'Art & Urbanisation'
by Themba ka Mathe
Last week I spent some time with Gerard Sekoto in a Rosebank gallery. Shy as a tortoise, Sekoto sat quietly in the western-wing of the Warren Siebrits Modern and Contemporary Art. On display were two seminal painting he had once exhibited in Pretoria, works that had not been shown again since. Sekoto spoke basically about life.
For Sekoto, the everyday is the triumph of human spirit over the deplorable social and economic conditions he and hordes of other urbanised black people lived through in Eastwood and Sophiatown. Of course, Sekoto does not open his mouth when he speaks anymore. He was speaking to me through his two paintings Six Pence A Door and Women And Child.
Sekoto's drawings posses the power of convincing detail and deep emotion, they have the sensitivity to speak for themselves - and for the artist. Rendered in oil on canvass, Sekoto's subjects live a life of exertion that is so palpable, vivid and realistic. As one of South Africa's pioneering black artists, Sekoto helped evolve a visual language that continues to fill one with a sense of pride, especially when engaging with two such rare pieces.
'Art and Urbanisation', a group show that brings together a host of pioneering black artists whose work records the transition from rural to city life, is an invaluable opportunity for students, artists, the general public and tourists alike to gain an understanding of what happened in South Africa 60 years ago. In this show Sekoto is joined by nine other pioneering black artists in a historic exhibition that traces 30 years of artistic evolution in South Africa (1940 - 1971), examining at the same time how the process of urbanisation influenced their craft.
It took Siebrits 13 years to put together this collection of 20 works by Sekoto and his friends, some of them highly unrecognised, all of them important. The exhibition 'Art and Urbanization' charts a lost tradition, a rich and rare visual representation that is now only found in auction houses, in the hands of private collectors and in European museums.
The exhibition starts on the pavement of Jan Smuts Avenue. Straight through the gallery's glass frontage, viewers are confronted by Julian Motau's highly detailed charcoal drawing on paper and Lucas Sithole's visually vibrant sculpture. Forming the centrepieces of the show, these two pieces draw pedestrians into this show. Both life-sized, they are haunting and technically astounding. Ironically, they both depict mothers crowded by malnourished children crying for protection. Motau's Mother Africa and Sithole's Mother and Child were produced at the peak of these two artist's careers, both in the very late 60s.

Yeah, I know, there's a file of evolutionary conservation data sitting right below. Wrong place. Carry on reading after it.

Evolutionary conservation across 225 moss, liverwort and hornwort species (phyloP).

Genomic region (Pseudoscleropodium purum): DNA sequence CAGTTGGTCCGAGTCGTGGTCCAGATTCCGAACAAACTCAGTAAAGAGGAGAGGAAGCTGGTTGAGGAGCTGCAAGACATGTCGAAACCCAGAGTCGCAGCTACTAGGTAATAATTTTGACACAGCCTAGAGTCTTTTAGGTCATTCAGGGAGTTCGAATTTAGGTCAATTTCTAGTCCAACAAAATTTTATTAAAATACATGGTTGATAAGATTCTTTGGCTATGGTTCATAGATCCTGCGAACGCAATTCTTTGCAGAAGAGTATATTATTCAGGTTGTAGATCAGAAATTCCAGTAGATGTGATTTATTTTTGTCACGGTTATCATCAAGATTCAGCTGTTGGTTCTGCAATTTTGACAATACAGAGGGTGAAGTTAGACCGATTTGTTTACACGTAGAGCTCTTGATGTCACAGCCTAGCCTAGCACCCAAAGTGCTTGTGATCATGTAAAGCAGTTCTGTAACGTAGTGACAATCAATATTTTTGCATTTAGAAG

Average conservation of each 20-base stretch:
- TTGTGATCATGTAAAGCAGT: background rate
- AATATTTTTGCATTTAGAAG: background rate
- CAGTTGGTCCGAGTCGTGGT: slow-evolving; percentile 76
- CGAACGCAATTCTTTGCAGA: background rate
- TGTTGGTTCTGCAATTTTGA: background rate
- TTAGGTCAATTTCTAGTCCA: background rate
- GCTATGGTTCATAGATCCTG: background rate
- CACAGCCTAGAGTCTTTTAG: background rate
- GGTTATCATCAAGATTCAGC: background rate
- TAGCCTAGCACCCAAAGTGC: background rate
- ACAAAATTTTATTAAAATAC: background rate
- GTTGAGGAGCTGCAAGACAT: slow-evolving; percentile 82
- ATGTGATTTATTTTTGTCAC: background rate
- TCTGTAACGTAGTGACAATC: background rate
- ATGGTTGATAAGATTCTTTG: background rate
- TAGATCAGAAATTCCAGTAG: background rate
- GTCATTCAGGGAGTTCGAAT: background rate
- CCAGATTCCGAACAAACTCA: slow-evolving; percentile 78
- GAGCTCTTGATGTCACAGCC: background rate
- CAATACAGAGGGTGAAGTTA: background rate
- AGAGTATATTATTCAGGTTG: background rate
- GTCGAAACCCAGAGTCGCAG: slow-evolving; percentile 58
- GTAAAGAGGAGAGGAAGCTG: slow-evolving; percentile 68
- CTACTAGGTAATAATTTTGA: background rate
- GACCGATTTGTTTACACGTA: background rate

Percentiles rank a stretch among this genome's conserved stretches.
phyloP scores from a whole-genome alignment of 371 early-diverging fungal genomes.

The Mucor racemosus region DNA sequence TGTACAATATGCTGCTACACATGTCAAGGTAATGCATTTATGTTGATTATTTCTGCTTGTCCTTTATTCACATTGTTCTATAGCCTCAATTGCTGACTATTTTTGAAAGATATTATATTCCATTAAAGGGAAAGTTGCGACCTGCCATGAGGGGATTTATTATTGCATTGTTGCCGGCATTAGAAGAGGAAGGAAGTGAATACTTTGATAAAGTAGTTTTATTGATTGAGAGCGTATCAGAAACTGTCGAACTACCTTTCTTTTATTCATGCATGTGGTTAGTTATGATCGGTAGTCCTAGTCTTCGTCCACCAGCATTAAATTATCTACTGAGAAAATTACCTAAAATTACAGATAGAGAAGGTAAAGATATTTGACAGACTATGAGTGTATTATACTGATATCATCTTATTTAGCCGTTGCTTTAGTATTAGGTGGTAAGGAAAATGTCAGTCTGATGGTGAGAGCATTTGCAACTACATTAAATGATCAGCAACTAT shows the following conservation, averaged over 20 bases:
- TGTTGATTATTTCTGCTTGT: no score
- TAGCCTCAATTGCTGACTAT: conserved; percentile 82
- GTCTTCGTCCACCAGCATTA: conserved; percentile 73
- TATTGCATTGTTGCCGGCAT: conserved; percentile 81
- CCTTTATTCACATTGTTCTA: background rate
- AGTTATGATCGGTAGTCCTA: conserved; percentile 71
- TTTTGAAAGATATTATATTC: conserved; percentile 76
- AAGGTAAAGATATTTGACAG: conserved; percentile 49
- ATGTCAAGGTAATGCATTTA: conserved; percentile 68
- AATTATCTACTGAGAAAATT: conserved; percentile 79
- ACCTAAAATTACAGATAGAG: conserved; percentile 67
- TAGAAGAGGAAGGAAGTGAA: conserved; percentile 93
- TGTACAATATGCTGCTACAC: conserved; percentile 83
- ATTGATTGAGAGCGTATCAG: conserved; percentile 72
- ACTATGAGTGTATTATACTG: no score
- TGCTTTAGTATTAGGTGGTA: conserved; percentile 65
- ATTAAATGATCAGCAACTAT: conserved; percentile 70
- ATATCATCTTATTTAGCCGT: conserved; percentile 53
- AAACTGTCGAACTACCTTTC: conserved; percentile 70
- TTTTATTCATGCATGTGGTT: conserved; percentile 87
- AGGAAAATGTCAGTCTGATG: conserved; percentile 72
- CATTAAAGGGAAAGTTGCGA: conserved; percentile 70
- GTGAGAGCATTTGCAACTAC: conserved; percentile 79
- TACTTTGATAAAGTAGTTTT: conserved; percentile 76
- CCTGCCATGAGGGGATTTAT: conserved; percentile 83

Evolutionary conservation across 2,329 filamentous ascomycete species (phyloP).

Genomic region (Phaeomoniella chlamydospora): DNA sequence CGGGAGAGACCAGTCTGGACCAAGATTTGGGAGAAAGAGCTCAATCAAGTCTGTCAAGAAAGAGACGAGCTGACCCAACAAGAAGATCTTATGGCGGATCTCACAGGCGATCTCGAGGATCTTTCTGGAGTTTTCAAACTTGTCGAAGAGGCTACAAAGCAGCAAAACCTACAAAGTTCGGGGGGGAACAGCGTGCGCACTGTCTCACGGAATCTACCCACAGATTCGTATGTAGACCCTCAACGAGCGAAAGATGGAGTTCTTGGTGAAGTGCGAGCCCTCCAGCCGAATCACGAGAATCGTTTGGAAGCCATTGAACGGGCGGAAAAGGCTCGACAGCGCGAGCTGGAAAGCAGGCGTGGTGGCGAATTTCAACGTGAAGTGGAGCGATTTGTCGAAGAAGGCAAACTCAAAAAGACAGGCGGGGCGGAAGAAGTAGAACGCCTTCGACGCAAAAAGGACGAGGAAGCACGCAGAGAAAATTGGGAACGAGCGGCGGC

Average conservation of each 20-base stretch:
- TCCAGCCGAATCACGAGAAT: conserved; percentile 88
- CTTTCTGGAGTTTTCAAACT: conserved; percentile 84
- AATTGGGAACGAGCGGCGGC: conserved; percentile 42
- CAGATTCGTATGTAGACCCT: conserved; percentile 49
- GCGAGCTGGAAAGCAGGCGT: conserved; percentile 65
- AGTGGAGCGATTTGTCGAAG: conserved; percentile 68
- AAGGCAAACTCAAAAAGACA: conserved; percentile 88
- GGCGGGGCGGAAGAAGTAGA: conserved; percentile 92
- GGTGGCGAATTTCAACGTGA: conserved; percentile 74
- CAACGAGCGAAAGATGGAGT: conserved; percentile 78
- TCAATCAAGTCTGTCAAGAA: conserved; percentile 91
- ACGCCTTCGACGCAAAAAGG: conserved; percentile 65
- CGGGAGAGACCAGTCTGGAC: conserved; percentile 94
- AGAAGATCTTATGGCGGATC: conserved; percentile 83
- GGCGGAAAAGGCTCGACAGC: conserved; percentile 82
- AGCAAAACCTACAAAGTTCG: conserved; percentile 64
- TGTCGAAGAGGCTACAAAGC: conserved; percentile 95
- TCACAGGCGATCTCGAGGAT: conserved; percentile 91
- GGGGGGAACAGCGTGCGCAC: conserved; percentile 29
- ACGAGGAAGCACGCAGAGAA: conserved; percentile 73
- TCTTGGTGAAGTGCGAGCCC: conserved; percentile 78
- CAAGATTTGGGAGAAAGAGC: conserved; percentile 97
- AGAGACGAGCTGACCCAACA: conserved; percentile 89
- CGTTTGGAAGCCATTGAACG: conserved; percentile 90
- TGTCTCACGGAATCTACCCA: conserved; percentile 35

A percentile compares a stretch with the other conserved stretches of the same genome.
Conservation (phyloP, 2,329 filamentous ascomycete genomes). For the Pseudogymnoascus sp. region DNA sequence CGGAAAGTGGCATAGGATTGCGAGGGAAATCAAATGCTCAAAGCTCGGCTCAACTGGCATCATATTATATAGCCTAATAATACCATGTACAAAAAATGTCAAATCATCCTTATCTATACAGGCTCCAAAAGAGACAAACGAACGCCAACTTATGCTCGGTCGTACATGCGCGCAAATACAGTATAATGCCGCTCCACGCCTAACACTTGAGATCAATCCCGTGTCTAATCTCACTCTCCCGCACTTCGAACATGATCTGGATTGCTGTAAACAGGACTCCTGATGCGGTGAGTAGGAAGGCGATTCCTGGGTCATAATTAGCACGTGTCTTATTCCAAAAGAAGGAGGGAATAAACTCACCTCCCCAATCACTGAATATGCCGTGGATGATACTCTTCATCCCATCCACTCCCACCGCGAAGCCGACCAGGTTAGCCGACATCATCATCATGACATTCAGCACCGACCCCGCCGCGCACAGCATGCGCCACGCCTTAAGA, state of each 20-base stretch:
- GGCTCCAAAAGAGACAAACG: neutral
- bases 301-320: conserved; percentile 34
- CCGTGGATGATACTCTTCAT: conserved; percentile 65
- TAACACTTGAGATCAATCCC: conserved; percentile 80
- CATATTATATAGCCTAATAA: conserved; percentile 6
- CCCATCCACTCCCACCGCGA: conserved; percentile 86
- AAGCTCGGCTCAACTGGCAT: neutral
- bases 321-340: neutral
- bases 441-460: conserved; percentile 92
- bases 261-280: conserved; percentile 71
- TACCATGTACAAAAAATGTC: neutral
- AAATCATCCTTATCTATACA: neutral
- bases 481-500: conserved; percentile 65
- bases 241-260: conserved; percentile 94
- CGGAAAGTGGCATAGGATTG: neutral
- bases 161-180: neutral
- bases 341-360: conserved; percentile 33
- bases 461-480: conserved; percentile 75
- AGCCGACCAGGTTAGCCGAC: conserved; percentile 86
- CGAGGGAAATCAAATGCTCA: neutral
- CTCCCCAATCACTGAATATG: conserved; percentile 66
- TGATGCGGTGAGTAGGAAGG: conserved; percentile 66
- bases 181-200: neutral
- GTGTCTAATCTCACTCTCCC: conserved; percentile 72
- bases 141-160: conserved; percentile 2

To get a good understanding of this show, however, one need look no further than the tranquilly of Gerard Bhengu's rural Natal landscapes, in his European inspired Valley of a Thousand Hills. Then, interchange this with his highly detailed watercolour portraits of the innocent child (Ogenacala), honourable chief (Patriarch) and the dignified African queen (Nthmbenhle). In these portraits, Bhengu captures the purity of South Africa before other powerful forces came into play in the late 1940s.
Moving through the show, the works of artists like Durant Sihlali and Andrew Motjuoadi show the strong influence of Christianity in the 1960s. Motjuoadi's ZCC Baptism, Vicinity of Mamelodi Township, Pretoria, and Sihlali's The Blessing variously show African people either being baptised, blessed or confessing their sins. As urbanisation tightened its grip, the visual emphasis shifts to depictions of the mines and slums, western clothing and cars, poverty and oppression, particularly in the works of Ephraim Ngatane, George Pemba, Dumile Feni and Ezrom Legae.
In overview, what is interesting about this collection of works is how easy going and open to the eye they remain, despite the deplorable conditions of which they artists speak. An indication that this grouping of artists painted mostly what they saw, this is in complete contrast with today's intelligent construct of the artist's mind. Observers, recorders and activists, these pioneers of a black tradition display how determined they were in times of great adversity, as well as how limiting burdensome tags like "protest art", "alternative art" or "township art" really are.
As I leave the gallery, I remember that Sekoto didn't say anything about his experiences in District Six. I choose to ignore this, focussing my mind instead on the works shown in the gallery. I realise that this has been a rare opportunity to enjoy and appreciate the output of a grouping of immense talents whose works will soon scatter away once more.
Opens: Thursday May 8, 6.30pm
Closes: June 29
Warren Siebrits Modern and Contemporary Art
140 Jan Smuts Avenue, Parkwood, Johannesburg
Tel: 011. 327-0000
Fax: 011. 327-5999
Hours: Wednesday to Friday 12 - 6 pm, Saturday 12 - 4 pm